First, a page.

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Painting the Screen

All these years into socializing, I have observed one important thing. Whatever be the topic the allegory seems to fall on painting. Be it music, literature or any other distinct art you could name the comparison seems to be with painting at some point or the other. I for once off late in my thoughts, when I get awed by a piece of music started remarking in that way too – “the way he pulled up the vibrato and his strokes; gosh at times it seemed as if his hand had turned into a brush and he was painting a masterpiece with his magnificent strokes.” Like the art, creating an art itself is an art – it’s more of a visual spectacle. The beauty of the swift movements of the hand, the sway here and there, the bend of the brush to create the art in itself is a treat to watch. And that exactly is what this topic is about: Painting the screen.

Being a film enthusiast; a person whose religion if you may ask will always be films, I have come to look for the visual painting more importantly in a film. It is what many critics (reviewers to be morbidly true) call “form” “presentation” et al. This phenomenon is what dictates the amount of attention a person gives to the idiocy that is being displayed to him. As rightfully said by Mani Rathnam – film is all about how you show it and it should always be that way. Here I would like to point out that am not referring to Avatar and it’s “whatever it is” telling. Avatar was a display of tool and it stops there itself. It is an example of “showing” and not “how you are showing it”. For the skim-through readers I meant; while the latter has an idea and its all about appreciating the beauty in which it was shown the former remains only as a pretty doll.

A film need not have a strong baseline or what you technically call it “thread”, but the idea has always been about how you are showing it. This tool has been used in various forms: from showing allegory –what we off late call the directorial touch to beautification of the content. It wouldn’t have been mesmerizing had it was only about Devika playing the veena while singing a great song (Sonnathu neethaana) in Nenjil Or Aaalayam. It was about the swift movement of her hands the cry of her dry eyes the silence of Muthuraman and the excellent camera angles. This is what I call “how you tell it”. Recently I saw Paiya, a movie I knew would suck (okay people I do go into a movie hall with presumptions but it has got nothing to do with my opinion on a film – I make it a point to call a spade a spade) but I didn’t expect the visuals to be this bad. After conversing with few people, I was horrified to learn, they all loved the way the songs were picturised. Before you come to conclusion here – what I found bad about the visuals was that, the idea that sounded very pleasing, but it didn’t come out the way it was supposed to (for people who want to question: how the hell you do know how it was supposed to look – Get lost); and my shock was how come people couldn’t see that. In most of the songs I kept thinking – wow, had it been done well it would have looked great.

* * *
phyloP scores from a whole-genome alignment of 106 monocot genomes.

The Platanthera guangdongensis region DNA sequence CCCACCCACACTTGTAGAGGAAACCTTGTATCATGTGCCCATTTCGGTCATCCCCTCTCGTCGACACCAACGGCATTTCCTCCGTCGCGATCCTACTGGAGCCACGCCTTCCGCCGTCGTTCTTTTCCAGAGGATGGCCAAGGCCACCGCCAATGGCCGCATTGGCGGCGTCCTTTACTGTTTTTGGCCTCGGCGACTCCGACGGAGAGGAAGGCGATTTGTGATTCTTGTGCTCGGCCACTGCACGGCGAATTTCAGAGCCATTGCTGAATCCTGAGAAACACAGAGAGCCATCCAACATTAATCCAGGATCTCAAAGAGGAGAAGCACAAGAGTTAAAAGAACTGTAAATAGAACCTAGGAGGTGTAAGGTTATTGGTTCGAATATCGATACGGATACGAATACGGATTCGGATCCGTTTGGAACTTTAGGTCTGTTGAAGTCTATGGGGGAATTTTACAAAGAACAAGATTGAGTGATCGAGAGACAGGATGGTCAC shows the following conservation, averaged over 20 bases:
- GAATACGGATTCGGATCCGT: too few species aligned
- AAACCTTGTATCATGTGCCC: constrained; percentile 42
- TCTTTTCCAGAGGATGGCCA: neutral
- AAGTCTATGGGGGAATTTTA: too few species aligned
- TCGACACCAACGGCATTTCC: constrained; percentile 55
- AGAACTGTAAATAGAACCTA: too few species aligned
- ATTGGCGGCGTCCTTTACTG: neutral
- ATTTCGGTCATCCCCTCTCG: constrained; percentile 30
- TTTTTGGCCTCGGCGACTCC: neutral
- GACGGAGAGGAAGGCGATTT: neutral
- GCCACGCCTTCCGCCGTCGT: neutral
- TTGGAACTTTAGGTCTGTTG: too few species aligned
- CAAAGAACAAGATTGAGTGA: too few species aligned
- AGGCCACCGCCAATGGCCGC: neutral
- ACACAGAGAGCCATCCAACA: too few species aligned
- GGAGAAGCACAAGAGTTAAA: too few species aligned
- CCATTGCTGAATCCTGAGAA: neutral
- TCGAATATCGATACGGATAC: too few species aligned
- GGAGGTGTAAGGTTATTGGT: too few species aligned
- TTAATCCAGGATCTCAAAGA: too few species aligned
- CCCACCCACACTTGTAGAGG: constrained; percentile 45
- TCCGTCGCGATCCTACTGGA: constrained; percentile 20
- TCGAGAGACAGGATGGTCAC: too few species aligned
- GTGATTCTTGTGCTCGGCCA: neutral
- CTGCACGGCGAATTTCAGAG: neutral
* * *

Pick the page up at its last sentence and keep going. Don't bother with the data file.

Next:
In musicals like Paiya, the choreography (not typical dancing) dictates the final output. The order of the present is going for the slow-motions and the beautiful arches and postures that the people display in them. The weak smile, the glimpse of her eyes, the dancing hairs are being concentrated more. This film falls under the beautification of scene and scenes to show beautification that I was talking about earlier. In “katrukulle” song from Sarvam, picturised by the most daring song visualizer of this generation, Vishnu Vardhan, he does what I would term it – painting the screen. The way how the camera turns in the opposite direction to Aarya as he slowly leans towards Trisha; the way how Trisha performs the blushing and turning towards us scene (intentionally to give a view of the obvious through her single strap top) as Aarya nears her, displaying great amount of intimacy that would only come if she is oblivious about her exposure; the way the sun glimpses between the pair as Aarya romanticizes the walk of Trisha towards him, clearly is a benchmark for others who wants to go in the path of “scenes for beautification”. While the example of “sonnathu nee thaana” is for visual poetry, “katrukulla” is a VISUAL poetry in strict sense.